For Canada, Asia does not exist “over there.” It is, has been, and will continue to be, right here, contributing to and shaping our country. Canada’s citizenry includes over 7.5 million people — almost 22 per cent of the population — who were born outside Canada. Recent immigrants to this country are more likely to have come from Asia and the Middle East than from Europe. Chinese ancestry, East Indian ancestry and Filipino ancestry are among the 20 most common ancestries reported by the Canadian population. (Census of Canada, 2016).
This collection of articles, exhibits, images and quizzes explores francophone Canada in all its complexity, bringing its communities, institutions and struggles for language and education rights into focus. It also showcases francophone culture in Canada, from arts, literature, music, folklore and symbols to the identity and heritage of these communities. Above image: Saint Boniface Cathedral, Winnipeg, Manitoba, Nov. 2013. 38962960 © Wwphoto | Dreamstime.com
Canada has its roots in immigration and remains a nation formed of many different communities. From European colonization of Aboriginal territory to the recent arrival of refugees from Syria, the laws and regulations governing immigration to Canada have long been marked by discrimination. On the other hand, Canadians have shown their humanity by welcoming several hundred thousand refugees with open arms over the course of the country’s history. As a result, diverse cultural, religious and linguistic communities have established themselves here and integrated into Canadian society — some with relative ease, others with greater difficulty. Through articles, features, exhibits and timelines, this collection explores the diversity that defines Canadian society today. Image below: Vancouver's Chinatown, ca. 1955. © Rolly Ford/Heritage Vancouver.
George Elliott Clarke, poet, anthologist (b at Windsor Plains, NS 12 Feb 1960). George Elliott Clarke was born near Windsor Plains, a black Loyalist community, and grew up in Halifax. He earned a BA at the University of Waterloo, an MA at Dalhousie, and a PhD at Queen's University.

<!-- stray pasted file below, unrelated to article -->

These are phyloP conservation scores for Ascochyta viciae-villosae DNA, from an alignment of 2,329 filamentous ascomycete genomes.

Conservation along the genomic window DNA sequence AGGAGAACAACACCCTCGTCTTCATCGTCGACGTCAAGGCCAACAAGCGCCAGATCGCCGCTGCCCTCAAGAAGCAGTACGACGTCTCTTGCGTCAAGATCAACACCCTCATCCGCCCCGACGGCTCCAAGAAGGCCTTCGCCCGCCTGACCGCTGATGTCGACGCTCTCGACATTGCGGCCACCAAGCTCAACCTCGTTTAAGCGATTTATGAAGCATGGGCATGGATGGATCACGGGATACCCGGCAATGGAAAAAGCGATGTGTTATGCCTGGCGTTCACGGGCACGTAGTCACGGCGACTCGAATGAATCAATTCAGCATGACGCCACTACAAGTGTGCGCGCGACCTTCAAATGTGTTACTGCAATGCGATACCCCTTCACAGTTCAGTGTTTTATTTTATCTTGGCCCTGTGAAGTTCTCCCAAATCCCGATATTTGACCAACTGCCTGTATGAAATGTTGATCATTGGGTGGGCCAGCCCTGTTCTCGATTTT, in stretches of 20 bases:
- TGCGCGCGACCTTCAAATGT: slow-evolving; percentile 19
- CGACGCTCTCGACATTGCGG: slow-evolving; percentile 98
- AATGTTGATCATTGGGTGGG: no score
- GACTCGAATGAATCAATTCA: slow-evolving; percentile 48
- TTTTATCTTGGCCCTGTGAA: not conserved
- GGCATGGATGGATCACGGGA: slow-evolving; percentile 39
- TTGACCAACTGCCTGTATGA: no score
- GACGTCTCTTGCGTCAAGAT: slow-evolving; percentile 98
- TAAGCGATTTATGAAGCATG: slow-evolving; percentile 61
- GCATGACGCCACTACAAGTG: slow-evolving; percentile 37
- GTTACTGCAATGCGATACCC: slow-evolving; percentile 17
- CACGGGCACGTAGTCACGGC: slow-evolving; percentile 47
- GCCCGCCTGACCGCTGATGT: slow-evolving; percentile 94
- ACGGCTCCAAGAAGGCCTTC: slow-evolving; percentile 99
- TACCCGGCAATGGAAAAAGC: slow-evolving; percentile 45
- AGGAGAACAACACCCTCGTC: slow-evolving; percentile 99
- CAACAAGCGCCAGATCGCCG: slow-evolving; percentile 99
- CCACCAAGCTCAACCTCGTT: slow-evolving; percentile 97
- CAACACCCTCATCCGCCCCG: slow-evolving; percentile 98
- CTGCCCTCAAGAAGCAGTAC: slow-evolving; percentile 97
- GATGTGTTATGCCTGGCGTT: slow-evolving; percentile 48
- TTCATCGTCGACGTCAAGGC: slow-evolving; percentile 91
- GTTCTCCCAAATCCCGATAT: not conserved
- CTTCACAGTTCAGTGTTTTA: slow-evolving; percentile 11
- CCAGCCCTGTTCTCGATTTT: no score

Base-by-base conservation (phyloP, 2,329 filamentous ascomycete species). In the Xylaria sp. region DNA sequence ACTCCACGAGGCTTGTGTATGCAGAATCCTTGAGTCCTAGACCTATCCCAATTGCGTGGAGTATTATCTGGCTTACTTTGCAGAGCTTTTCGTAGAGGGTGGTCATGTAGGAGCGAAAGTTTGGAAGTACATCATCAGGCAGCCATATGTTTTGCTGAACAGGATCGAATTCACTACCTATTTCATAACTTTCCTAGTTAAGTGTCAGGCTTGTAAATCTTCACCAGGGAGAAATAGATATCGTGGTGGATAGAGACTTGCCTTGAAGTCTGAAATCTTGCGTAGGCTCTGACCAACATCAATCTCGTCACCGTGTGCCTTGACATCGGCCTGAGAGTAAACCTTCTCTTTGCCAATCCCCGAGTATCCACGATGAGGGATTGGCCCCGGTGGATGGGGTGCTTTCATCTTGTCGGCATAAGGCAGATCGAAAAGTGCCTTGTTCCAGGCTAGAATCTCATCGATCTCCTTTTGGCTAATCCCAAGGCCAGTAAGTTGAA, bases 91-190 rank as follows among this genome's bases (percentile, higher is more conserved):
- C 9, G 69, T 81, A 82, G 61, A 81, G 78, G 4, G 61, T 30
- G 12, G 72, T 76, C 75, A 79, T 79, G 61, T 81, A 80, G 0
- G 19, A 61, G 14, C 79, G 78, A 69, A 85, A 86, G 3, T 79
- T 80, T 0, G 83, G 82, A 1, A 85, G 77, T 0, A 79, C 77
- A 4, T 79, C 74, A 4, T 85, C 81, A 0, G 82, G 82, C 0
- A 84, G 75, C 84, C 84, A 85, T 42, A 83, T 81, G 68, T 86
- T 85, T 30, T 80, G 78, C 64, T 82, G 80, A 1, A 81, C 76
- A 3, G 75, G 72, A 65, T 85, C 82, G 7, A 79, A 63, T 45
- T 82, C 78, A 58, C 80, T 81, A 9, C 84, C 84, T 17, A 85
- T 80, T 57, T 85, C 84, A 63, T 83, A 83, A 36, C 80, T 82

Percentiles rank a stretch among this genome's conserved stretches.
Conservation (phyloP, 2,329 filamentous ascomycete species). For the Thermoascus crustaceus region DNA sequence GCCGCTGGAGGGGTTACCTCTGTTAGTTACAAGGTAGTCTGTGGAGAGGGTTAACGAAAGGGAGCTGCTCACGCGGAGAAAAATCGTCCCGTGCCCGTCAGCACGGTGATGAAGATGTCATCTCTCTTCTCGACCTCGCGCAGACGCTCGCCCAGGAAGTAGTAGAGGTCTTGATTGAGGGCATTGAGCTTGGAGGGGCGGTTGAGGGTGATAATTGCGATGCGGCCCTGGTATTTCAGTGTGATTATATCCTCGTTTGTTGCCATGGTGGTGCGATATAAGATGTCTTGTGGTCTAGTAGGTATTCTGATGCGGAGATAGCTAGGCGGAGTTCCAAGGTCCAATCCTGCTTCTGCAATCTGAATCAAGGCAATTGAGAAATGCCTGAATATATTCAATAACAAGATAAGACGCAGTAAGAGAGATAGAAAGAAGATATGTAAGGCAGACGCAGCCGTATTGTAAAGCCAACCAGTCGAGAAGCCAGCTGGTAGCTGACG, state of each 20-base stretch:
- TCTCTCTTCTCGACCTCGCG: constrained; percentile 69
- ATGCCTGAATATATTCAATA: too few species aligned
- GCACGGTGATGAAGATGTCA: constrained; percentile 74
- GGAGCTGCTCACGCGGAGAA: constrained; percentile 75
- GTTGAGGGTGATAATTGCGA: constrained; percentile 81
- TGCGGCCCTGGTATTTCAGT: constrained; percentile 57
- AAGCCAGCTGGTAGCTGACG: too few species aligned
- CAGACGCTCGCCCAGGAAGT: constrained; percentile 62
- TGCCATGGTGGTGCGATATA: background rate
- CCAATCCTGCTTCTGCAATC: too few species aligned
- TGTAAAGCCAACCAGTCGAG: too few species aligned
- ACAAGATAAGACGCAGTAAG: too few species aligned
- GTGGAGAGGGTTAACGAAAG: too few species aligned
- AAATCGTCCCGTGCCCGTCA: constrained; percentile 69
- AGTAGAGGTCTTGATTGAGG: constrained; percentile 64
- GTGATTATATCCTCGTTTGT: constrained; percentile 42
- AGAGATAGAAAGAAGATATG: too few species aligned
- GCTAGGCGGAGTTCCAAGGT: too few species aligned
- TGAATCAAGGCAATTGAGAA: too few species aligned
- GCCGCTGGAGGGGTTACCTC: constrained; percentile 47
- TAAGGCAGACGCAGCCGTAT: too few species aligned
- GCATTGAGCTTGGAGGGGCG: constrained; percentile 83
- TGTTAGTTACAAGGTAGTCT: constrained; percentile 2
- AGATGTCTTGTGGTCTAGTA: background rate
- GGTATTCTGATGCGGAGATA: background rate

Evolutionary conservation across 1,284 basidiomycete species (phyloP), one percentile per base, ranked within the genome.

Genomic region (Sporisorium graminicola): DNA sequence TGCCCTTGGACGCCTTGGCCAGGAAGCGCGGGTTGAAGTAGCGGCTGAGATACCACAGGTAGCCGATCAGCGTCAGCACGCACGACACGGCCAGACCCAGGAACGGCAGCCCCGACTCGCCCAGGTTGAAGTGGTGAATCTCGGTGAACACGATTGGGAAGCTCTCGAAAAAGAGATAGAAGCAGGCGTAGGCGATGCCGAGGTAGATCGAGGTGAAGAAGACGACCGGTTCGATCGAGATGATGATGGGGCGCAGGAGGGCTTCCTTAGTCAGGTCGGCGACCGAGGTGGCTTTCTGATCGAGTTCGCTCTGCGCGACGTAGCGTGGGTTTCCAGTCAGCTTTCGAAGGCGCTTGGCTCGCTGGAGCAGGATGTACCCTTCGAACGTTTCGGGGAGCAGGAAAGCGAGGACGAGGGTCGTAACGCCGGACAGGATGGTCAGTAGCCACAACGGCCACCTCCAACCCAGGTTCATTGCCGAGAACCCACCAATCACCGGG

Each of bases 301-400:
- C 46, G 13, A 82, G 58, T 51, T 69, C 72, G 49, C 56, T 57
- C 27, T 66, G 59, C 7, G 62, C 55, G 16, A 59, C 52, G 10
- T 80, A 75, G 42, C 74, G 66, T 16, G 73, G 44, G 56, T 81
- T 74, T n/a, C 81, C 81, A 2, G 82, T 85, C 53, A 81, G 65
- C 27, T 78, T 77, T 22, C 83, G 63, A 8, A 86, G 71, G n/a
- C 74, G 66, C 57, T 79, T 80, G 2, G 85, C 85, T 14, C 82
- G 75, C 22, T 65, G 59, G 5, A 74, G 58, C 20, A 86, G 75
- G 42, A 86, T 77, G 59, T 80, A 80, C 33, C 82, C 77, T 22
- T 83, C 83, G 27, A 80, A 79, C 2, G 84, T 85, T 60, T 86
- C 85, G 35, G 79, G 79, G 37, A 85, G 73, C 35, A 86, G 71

The No. 2 Construction Battalion, Canadian Expeditionary Force (CEF) — also known as the Black Battalion — was authorized on 5 July 1916, during the First World War. It was a segregated non-combatant unit, the first and only all-Black battalion in Canadian military history.
By 1914 a series of informal Ukrainian "blocs" of varying size crossed the three prairie provinces in a belt from southeastern Manitoba to just outside the Alberta capital. Within this area the immigrants recreated old-world kin and village networks, and maintained their traditional way of life, although the homesteading system precluded the replication of village structures themselves.
From the mid-19th century to around 1930, over 900 000 francophone Québecois emigrated to the US. They migrated in waves, especially after the American Civil War, and around 1890 managed to feel at home and, in a few generations, adopted the habits and customs of their new surroundings.
During the 1920s Oppenheimer Park, also known as the Powell Street Grounds, was home to the best baseball team in the city. The Asahi drew its members from the surrounding Japanese-Canadian community. It all ended with the outbreak of World War Two.